Acute Aortic Syndrome

Let’s be honest – acute aortic syndrome is the absolute bane of the emergency physician’s existence. A rare, but incredibly dangerous diagnostic needle in a chest pain haystack. Currently, our only really reliable diagnostic test is a CT aorta angiogram, but just how many of these do we need to do to pick up one case of dissection? - Iain Beardsell

Acute Aortic Syndrome

image by: Think Aorta

HWN Suggests

The DAShED Study – Diagnosis of Acute Aortic Syndrome in the Emergency Department

Diagnosing acute aortic syndrome is really hard. Like really tricky. We ‘overinvestigate’ to try to pick up a vanishingly small number of cases. Under 3% of all the CT aortograms done in this study looking for AAS were positive. Not wishing to state the obvious, but that means that 97% of these scans are negative. It’s clear that plenty of people are indeed ‘thinking aorta’. It is a diagnosis that seems to haunt us all. Of course, this study doesn’t tell us about ‘missed’ cases – those where the diagnosis was not considered.

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 The DAShED Study – Diagnosis of Acute Aortic Syndrome in the Emergency Department

Acute aortic syndrome (AAS) includes not just aortic dissection, but also intramural haematoma, and penetrating aortic ulcers. Chest pain is the most common presenting symptom (in 80%), which itself accounts for 7.6 million visits to Emergency Departments in the UK. There are about 4000 cases of AAS in the UK per year. Even the less able statisticians amongst us can see the numerical challenge this represents. However, I can pretty much guarantee that every ED up and down the country has at least one tale of AAS being ‘missed’ and a patient coming to harm. It’s right up there with pulmonary embolism and subarachnoid haemorrhage as diagnoses we hate and sometimes (often) lose sleep over.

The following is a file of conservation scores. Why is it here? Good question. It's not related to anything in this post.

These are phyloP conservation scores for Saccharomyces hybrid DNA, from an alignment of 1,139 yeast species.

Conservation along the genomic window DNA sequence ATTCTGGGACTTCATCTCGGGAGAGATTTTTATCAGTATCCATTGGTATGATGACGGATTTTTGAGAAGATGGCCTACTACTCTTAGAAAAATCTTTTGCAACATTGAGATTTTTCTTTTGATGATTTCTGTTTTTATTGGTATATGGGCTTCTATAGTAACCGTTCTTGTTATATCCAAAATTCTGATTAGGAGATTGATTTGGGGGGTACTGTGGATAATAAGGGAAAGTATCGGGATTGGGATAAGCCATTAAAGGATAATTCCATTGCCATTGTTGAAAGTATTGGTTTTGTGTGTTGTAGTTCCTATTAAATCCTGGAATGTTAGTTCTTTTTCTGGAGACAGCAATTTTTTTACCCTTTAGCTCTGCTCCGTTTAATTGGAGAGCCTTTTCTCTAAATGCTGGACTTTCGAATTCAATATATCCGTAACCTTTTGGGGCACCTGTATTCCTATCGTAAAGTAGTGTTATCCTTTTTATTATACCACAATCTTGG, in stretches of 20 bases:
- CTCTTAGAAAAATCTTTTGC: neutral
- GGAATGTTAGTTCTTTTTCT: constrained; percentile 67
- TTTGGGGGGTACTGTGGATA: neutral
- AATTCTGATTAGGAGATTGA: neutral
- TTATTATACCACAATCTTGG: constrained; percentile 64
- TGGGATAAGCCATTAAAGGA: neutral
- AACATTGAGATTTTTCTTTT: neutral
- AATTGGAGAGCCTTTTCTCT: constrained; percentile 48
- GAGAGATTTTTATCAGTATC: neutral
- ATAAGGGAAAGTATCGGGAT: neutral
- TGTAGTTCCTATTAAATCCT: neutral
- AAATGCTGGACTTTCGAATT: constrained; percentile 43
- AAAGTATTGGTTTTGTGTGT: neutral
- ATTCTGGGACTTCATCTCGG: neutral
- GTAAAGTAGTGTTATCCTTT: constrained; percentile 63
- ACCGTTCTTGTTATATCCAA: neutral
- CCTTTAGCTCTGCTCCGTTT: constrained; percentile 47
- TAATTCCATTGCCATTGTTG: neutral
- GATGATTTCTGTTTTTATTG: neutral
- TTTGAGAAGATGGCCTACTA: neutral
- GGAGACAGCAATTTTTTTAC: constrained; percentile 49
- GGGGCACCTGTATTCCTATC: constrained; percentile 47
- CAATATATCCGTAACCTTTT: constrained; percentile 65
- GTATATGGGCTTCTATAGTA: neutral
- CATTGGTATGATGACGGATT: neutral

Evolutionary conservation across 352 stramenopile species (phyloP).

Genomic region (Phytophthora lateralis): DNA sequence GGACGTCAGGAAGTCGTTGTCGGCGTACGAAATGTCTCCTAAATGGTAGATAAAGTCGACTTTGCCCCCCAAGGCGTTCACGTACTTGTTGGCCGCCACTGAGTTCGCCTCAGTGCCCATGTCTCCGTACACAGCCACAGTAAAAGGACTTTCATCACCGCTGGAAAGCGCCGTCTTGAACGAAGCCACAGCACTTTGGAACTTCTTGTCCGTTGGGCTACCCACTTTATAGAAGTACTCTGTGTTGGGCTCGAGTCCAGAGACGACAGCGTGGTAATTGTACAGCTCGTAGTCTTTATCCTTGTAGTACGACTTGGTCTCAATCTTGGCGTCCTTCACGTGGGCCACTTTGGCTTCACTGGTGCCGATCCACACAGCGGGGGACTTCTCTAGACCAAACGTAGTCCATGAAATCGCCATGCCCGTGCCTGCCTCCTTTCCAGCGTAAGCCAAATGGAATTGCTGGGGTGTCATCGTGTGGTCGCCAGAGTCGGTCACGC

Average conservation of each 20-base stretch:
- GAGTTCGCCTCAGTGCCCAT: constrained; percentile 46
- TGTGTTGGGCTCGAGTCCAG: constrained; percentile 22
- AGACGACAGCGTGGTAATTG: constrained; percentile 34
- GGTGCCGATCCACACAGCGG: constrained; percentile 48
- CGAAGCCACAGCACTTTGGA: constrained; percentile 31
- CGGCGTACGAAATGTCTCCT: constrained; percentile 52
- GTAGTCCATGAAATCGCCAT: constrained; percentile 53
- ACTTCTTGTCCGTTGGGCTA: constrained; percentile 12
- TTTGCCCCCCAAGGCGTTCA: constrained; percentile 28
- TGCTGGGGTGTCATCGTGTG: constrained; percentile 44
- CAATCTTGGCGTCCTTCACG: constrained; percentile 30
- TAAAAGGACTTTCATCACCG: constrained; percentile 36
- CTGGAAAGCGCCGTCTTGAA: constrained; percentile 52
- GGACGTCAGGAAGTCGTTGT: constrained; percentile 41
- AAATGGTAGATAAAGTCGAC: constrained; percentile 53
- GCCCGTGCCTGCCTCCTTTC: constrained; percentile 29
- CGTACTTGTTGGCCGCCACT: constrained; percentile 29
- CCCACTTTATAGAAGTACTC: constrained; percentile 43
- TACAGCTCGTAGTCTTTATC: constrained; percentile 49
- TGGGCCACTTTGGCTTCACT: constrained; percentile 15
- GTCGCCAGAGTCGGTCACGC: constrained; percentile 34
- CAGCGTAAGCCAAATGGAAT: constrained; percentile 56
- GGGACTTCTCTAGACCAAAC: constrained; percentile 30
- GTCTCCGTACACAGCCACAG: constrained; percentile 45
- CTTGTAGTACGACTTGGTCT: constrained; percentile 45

All About Cardiovascular System and Disorders

Acute aortic syndromes include aortic dissection, intramural hematoma of the aorta and penetrating ulcer of the aorta. The concept of acute aortic syndrome was introduced by Vilacosta et al in an editorial which appeared in Heart in 2001. The nature and location of pain are important in the diagnosis of acute aortic syndrome.

BC Emergency Medicine Network

Aortic dissection may be missed if only ordering CT PE studies. If clinical suspicion, need to order Aortic Dissection specific CT protocol.


Acute aortic syndromes encompass three life-threatening conditions, including acute aortic dissection (AAD), intramural hematoma (IMH), and penetrating aortic ulcer (PAU). This activity reviews the interprofessional team's common presentations, evaluation, and management of this deadly trifecta of conditions.

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